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How does Shinzo Abe’s snap election victory affect the Yen?

A landslide election victory for Japan Prime Minister Shinzo Abe sent the yen down and leaves equities in Tokyo poised to climb, with the path paved for a continuation of loose monetary policy.

A “snap election” is an interesting phenomenon and one that is rooted in political strategy. Essentially, it’s a premature election called by incumbent leadership and carried out in a rapid fashion. For months, Mr Abe's popular support has been badly hit by a string of scandals and unpopular policies. He denies allegations of cronyism and on Monday said dissolving the lower house was not an attempt at avoiding those allegations.

For the yen, Abe's winning the elections means that the previous monetary policy carried out by the BoJ will remain the same. In general, it's not good for the Japanese currency, which has updated its four months' lows. The yen slid 0.3 percent to 113.85 per dollar as of 23 October 2017 at 6:31 a.m. in Tokyo. On the other hand, Japan’s Nikkei raced up 1 percent to its highest since 1996. SMBC Nikko Securities estimates that Japanese corporate profits overall will shrink 26.1 percent in the current fiscal year to next March 31 if the dollar averages 100 yen.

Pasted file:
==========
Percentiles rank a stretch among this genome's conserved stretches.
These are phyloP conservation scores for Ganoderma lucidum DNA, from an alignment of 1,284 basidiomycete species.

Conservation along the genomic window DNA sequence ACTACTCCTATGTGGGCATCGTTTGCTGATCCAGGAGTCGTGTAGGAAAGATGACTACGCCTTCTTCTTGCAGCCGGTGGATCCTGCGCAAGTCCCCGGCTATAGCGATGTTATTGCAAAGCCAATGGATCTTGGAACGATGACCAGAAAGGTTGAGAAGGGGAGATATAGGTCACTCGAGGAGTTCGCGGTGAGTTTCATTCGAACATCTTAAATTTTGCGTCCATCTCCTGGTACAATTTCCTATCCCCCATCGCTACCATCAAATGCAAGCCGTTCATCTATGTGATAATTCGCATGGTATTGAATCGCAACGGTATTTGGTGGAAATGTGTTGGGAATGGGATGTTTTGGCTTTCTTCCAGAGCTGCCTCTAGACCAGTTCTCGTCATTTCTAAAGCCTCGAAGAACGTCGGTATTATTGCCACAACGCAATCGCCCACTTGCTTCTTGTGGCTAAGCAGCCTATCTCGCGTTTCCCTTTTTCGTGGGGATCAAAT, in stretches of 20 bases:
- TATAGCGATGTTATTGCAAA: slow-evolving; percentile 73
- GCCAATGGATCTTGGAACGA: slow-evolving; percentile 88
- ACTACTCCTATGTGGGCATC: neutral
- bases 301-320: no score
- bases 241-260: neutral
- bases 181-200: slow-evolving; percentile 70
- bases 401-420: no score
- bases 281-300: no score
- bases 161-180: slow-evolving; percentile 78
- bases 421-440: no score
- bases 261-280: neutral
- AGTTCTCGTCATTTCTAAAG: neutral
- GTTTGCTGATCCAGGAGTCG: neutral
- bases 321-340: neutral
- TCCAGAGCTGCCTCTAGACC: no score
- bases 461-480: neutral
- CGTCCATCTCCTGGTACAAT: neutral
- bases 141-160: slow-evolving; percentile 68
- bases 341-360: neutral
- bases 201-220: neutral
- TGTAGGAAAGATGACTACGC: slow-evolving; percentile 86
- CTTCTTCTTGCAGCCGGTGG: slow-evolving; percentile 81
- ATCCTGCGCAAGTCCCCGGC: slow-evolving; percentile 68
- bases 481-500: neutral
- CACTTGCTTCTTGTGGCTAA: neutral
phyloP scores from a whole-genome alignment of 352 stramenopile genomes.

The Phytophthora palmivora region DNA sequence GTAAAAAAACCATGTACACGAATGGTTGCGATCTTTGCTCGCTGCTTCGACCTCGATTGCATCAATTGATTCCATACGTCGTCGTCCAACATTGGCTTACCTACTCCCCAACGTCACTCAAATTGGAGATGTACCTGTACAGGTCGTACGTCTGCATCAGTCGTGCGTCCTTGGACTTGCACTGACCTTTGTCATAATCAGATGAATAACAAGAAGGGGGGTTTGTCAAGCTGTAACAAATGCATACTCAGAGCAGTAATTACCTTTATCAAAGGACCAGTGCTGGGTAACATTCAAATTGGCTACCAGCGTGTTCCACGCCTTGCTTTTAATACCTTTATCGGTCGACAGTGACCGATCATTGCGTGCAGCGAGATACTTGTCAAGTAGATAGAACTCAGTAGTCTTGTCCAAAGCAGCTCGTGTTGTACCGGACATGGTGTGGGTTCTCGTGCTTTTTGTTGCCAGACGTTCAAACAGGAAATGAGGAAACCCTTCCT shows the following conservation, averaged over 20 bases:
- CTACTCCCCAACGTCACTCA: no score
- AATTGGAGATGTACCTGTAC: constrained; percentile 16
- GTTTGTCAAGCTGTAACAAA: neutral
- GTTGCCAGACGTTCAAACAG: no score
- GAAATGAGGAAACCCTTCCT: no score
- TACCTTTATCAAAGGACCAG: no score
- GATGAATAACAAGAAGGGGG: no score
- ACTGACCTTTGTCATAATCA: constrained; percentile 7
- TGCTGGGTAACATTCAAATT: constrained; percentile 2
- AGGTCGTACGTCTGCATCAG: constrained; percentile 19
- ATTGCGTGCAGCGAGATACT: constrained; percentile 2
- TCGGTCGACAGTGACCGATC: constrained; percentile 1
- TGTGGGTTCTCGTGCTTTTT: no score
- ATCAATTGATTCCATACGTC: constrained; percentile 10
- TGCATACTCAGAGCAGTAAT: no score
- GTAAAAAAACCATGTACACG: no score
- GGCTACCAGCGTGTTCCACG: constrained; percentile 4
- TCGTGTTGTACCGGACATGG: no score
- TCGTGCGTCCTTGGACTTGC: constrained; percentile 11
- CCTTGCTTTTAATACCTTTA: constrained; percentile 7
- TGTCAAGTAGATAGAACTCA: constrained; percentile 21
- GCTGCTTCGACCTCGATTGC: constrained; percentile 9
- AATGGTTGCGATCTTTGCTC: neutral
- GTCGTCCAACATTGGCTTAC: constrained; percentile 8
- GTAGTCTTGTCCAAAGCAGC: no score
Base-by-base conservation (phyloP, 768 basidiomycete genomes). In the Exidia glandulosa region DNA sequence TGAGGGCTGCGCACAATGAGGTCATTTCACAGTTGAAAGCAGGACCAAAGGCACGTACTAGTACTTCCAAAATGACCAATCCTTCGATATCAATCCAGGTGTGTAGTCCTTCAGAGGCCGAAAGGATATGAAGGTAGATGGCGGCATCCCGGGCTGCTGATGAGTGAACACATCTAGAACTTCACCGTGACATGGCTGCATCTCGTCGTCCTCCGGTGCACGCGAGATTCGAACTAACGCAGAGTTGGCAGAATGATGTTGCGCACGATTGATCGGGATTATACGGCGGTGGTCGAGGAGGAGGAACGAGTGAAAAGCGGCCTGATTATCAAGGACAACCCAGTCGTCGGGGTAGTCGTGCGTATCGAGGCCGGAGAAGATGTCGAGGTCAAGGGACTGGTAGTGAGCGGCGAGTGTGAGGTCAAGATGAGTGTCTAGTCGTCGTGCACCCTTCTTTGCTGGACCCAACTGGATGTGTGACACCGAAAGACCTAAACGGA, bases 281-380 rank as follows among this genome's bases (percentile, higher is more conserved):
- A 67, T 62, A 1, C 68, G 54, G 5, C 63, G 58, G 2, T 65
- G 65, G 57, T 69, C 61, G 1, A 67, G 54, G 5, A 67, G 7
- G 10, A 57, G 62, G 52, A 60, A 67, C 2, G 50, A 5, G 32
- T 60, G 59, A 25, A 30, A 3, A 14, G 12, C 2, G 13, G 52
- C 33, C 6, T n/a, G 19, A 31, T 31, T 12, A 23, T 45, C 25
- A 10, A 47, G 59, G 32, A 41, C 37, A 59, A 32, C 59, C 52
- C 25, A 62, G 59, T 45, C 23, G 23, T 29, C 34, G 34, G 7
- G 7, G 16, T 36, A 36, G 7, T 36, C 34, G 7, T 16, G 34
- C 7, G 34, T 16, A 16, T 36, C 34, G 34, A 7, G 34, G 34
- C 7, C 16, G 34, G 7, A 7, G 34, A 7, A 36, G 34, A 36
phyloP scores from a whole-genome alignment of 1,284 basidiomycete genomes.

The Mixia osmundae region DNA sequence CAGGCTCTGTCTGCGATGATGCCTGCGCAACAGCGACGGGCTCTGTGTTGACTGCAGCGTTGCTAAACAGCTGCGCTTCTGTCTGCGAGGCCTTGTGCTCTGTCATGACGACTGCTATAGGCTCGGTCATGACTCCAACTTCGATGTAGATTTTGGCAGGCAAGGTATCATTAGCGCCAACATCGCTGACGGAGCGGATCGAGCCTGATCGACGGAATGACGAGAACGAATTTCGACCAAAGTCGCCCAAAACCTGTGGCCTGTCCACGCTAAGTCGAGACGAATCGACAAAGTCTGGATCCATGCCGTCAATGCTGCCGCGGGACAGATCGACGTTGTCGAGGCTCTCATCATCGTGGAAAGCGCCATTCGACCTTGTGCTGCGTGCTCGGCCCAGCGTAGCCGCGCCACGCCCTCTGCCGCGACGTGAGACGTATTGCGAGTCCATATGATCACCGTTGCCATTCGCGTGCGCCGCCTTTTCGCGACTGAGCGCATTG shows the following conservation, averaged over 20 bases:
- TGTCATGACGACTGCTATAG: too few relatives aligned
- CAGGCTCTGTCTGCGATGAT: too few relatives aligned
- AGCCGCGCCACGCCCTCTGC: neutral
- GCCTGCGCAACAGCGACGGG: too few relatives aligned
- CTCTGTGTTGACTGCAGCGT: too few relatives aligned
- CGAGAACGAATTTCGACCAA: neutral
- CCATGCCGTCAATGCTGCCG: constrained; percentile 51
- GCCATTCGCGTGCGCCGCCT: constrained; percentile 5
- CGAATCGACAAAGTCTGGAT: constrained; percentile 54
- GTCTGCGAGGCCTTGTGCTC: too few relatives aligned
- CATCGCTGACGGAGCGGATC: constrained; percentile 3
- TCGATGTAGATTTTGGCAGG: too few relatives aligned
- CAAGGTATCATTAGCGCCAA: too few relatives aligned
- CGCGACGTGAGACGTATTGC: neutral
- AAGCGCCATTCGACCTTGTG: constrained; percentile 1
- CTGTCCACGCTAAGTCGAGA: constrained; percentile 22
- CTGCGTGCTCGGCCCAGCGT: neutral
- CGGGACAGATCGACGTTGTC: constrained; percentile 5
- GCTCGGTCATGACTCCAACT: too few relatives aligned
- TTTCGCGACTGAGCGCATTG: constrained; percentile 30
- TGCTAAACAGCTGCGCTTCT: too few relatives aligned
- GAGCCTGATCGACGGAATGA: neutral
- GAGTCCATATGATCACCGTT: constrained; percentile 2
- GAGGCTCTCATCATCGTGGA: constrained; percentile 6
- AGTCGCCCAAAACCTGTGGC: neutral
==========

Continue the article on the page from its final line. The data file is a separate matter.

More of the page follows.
Even retailers weren't spared. Japan's biggest retail group Seven & i Holdings saw its quarterly revenue for the three months through May fall 3.2 percent from a year earlier, with the stronger yen eroding revenue by 15 billion yen. Japanese automakers will take a hit of around 17-18 percent to their full-year operating profit from the strong yen, according to forecasts from analysts at Goldman Sachs and JPMorgan.

Mr Abe’s re-election has also unleashed a round of skirmishes within the government over fiscal policy. During the election, he promised to raise consumption tax from 8 to 10 per cent as already planned in 2019, but to spend half the revenue on free childcare and social security instead of using it to cut the deficit.

It is a difficult task to accurately determine the extent of political fallout and its impact on a domestic currency. Japan is unique in that the government has taken an aggressive role towards monetary policy under Shinzo Abe.

References: snap-election- affect-yen/ election-- what-does- it-mean- for-stocks- and-the- yen-- 40379 exporters-hurt- strong- yen-threatening- fragile-economy.html

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